Follow ups the same

Attack by drawing

(Jab) counter: over hand right
(Jab-cross) counter: catch & shoulder roll the cross round kick
(Jab-hook) counter: catch, bob & weave hook
follow ups the same

Kick defense
(Lead round kick) capture and angle side kick to support leg
(Rear round kick) lead leg, side or front kick
Follow ups the same

Jun Fan Boxing & Trapping drill
using focus mitts you start: (left lead forward)

Drill: Cross-hook-cross (they parry) you lop sao backhand- hook-cross-hook
They cross-you inside parry w/ Rt. hand & eye jab w/left to cross-hook-cross


Jun Fan Kickboxing Basic Foundation

Jun Fan Kickboxing - Thai Boxing / Savate / Pananjakman / Panantukan - they are all practiced as full contact
Basic Stance- need to move- footwork- stance isn’t what blocks the strikes- be up on your toes and let footwork be the best means for defense.

Stance- feet shoulder width apart- take one step forward- get your hands up and you might want to drop your front hand slightly- left hand is like you are talking on the telephone- bend your knees and move around- be comfortable

Step and Slide- forward- push off the rear leg and go forward
Step and Slide- backwards- push off the front leg and go backwards
Cover Right- step to the right (right foot first) and forward and get right hand up to cover
Cover Left- step to the left (left foot first) and forward and get left hand up to cover

*Practice step and slide backward/cover left/cover right against an opponent coming in with the jab- be able to evade with no contact

Upper Body Defensive Maneuvers:
Slip- left/right/backwards- left/right have head over knee- backwards is not used as much- lateral or backward
Bob- right shoulder to left knee or left shoulder to right knee- the bob comes forward- you can do it in response to a tool or you can do it arbitrarily- practice both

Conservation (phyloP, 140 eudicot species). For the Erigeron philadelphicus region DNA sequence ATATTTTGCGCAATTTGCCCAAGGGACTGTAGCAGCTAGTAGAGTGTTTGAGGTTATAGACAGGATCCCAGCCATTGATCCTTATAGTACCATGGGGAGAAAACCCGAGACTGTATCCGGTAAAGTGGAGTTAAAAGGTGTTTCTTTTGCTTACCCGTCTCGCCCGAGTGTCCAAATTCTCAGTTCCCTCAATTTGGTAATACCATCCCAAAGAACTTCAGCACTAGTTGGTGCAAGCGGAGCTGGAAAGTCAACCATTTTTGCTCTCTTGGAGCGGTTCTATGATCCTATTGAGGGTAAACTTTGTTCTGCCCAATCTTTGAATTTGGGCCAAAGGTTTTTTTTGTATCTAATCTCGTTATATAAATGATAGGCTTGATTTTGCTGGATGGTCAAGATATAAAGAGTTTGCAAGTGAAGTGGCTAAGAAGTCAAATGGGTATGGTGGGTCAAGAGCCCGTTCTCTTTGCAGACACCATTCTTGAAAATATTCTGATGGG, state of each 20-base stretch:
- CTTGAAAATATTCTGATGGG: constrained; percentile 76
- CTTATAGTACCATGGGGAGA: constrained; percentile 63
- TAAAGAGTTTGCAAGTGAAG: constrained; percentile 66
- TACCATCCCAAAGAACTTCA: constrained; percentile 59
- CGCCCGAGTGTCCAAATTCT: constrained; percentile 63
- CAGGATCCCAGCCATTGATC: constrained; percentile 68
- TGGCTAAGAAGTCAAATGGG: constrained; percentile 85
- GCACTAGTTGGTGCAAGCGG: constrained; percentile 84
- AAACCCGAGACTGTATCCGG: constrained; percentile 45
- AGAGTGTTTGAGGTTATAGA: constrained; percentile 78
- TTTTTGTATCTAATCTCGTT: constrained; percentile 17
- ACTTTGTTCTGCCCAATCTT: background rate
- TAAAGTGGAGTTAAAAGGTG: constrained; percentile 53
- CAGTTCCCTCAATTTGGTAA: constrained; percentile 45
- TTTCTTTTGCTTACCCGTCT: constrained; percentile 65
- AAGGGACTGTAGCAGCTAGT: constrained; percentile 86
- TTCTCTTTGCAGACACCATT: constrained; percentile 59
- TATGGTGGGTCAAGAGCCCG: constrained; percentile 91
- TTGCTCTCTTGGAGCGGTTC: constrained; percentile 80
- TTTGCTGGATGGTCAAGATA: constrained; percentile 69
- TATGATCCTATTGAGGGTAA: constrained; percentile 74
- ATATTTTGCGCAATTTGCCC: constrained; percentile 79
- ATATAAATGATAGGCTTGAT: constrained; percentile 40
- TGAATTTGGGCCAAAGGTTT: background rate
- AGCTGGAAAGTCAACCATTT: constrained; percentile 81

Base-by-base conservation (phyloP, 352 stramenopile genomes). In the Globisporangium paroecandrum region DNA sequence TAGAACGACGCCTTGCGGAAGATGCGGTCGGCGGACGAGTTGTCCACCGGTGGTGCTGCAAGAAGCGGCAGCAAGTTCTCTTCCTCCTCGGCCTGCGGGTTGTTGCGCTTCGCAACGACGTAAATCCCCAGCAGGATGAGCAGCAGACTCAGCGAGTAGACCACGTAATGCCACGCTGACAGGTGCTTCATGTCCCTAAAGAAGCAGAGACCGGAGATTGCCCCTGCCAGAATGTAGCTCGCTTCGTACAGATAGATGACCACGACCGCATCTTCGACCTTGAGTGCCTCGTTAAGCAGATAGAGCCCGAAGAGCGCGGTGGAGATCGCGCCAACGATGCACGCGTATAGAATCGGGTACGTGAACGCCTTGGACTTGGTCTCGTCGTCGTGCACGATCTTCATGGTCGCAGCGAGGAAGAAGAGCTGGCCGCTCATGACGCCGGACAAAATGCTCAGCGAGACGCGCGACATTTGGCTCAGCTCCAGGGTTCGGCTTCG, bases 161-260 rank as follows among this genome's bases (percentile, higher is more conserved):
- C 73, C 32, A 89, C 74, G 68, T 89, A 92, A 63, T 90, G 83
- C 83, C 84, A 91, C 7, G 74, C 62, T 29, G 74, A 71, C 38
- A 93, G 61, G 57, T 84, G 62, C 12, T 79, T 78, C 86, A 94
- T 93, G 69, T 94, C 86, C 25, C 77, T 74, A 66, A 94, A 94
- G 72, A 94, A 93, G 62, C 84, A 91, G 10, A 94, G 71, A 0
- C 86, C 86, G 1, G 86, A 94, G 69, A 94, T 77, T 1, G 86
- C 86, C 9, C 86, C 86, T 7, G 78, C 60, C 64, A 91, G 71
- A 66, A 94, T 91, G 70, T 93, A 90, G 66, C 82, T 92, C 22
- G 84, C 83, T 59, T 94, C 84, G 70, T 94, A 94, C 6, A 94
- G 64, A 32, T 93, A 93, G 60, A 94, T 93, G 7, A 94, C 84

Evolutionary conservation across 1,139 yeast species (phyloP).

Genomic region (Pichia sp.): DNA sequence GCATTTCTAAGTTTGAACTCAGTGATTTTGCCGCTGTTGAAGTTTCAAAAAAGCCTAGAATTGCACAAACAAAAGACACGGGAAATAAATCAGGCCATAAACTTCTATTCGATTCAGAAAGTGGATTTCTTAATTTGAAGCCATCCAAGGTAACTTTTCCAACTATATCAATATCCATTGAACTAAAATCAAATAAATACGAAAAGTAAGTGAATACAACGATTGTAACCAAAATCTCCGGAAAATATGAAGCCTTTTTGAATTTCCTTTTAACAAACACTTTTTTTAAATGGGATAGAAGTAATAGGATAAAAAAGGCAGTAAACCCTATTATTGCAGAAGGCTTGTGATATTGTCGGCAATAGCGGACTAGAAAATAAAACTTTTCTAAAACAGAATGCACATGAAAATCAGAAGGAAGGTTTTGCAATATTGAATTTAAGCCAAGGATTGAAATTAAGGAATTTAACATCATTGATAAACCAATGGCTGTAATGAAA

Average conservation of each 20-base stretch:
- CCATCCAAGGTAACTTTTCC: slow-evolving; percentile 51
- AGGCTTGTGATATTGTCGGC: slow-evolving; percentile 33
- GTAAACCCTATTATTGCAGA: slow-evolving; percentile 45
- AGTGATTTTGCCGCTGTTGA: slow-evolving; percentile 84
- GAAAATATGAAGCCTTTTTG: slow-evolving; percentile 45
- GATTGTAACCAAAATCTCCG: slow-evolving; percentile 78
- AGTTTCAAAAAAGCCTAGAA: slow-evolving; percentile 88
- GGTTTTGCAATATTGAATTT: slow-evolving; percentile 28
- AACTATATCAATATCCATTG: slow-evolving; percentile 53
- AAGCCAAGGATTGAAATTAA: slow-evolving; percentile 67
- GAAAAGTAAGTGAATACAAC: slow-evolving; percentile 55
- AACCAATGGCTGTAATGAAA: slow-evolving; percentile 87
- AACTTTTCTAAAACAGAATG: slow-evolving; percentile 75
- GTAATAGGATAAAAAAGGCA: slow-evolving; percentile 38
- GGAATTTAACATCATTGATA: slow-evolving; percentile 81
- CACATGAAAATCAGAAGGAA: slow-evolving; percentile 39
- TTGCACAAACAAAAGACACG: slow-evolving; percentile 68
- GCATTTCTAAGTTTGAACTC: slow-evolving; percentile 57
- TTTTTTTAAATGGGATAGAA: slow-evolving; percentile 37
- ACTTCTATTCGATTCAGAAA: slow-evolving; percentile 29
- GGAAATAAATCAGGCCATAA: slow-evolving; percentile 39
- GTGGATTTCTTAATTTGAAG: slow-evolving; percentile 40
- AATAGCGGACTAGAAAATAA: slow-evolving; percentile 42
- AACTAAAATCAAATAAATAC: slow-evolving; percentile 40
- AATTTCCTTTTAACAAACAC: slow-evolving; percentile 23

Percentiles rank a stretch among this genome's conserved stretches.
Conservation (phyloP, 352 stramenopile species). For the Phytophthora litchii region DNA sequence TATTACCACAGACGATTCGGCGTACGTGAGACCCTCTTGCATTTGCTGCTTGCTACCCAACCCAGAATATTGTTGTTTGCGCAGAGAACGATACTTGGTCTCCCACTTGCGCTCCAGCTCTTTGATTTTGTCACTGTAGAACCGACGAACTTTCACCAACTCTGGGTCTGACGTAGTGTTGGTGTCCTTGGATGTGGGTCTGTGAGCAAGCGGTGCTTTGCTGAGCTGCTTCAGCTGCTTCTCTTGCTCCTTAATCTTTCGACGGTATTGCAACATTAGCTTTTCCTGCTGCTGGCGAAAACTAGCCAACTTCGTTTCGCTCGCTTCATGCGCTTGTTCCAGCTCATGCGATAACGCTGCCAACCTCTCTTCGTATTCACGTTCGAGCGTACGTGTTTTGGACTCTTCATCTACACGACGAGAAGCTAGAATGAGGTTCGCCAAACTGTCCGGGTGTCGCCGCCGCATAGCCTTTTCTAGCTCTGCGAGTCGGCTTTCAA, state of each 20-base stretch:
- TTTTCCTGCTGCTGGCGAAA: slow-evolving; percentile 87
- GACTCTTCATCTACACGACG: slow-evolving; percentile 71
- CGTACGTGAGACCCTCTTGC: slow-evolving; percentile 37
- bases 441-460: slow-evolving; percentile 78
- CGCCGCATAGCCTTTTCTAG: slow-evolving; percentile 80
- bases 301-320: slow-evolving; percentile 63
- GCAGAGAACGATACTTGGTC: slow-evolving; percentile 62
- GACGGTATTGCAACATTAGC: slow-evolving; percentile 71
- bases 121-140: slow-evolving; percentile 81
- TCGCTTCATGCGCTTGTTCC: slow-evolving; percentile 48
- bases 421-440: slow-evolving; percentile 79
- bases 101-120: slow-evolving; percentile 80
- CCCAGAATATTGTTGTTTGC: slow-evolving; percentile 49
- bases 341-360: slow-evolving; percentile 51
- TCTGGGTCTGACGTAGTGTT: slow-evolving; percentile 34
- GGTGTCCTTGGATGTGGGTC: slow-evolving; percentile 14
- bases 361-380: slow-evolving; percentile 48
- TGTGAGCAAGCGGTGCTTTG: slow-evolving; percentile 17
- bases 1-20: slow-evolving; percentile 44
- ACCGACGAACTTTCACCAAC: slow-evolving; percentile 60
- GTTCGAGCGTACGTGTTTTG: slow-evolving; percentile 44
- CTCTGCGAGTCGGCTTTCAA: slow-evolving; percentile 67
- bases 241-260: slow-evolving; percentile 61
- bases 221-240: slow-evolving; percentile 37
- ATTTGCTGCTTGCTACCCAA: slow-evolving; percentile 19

Weave- a bob that you pull out the other way- continually look at your opponent’s chest while you move- practice off of the jab (continually extended) and the hook punches- you don’t usually weave a jab but it is good practice
Duck- upper torso remains unchanged- but the knees bend

Upper Body Tools:
Jab- shoots straight out and straight back- many ways to jab (shuffle with the jab), (lean into the jab), (just move the am), twist the hips with the jab), (shuffle backwards with the jab), etc. (experiment with them)- base way to jab use the step and slide and combine it with the turning of the shoulder and throw the punch, but make sure you protect with the other hand (touch your cheek) you can use a vertical fist or a horizontal fist and practice a twisting fist (it tends to cut the skin on contact)- you can use it as a stop-hit (interception) or as an offensive tool- you can probe with it to setup a combination
-Pat or slip as the defense against the jab (always use footwork unless you are unable to)
-Straight/side ways- don’t leave centerline- practice with footwork
Cross- rear hand jab (it crosses past the body)- all body weight comes in with it- step out on a 45 degree angle- drive rear knee/leg forward- it usually follows the jab- rear leg is up on the toe
-Shoulder roll as the defense- step out on a 45 degree angle- put head over rear leg while bending raise shoulder to bump the cross or raise the shoulder/elbow to bump (or destroy)
Hook- the knee/hip come into play- rock your weight backwards from front to rear leg- elbow/wrist parallel to the ground- front leg up on toe- arm in a 90 degree angle or less- twist the hips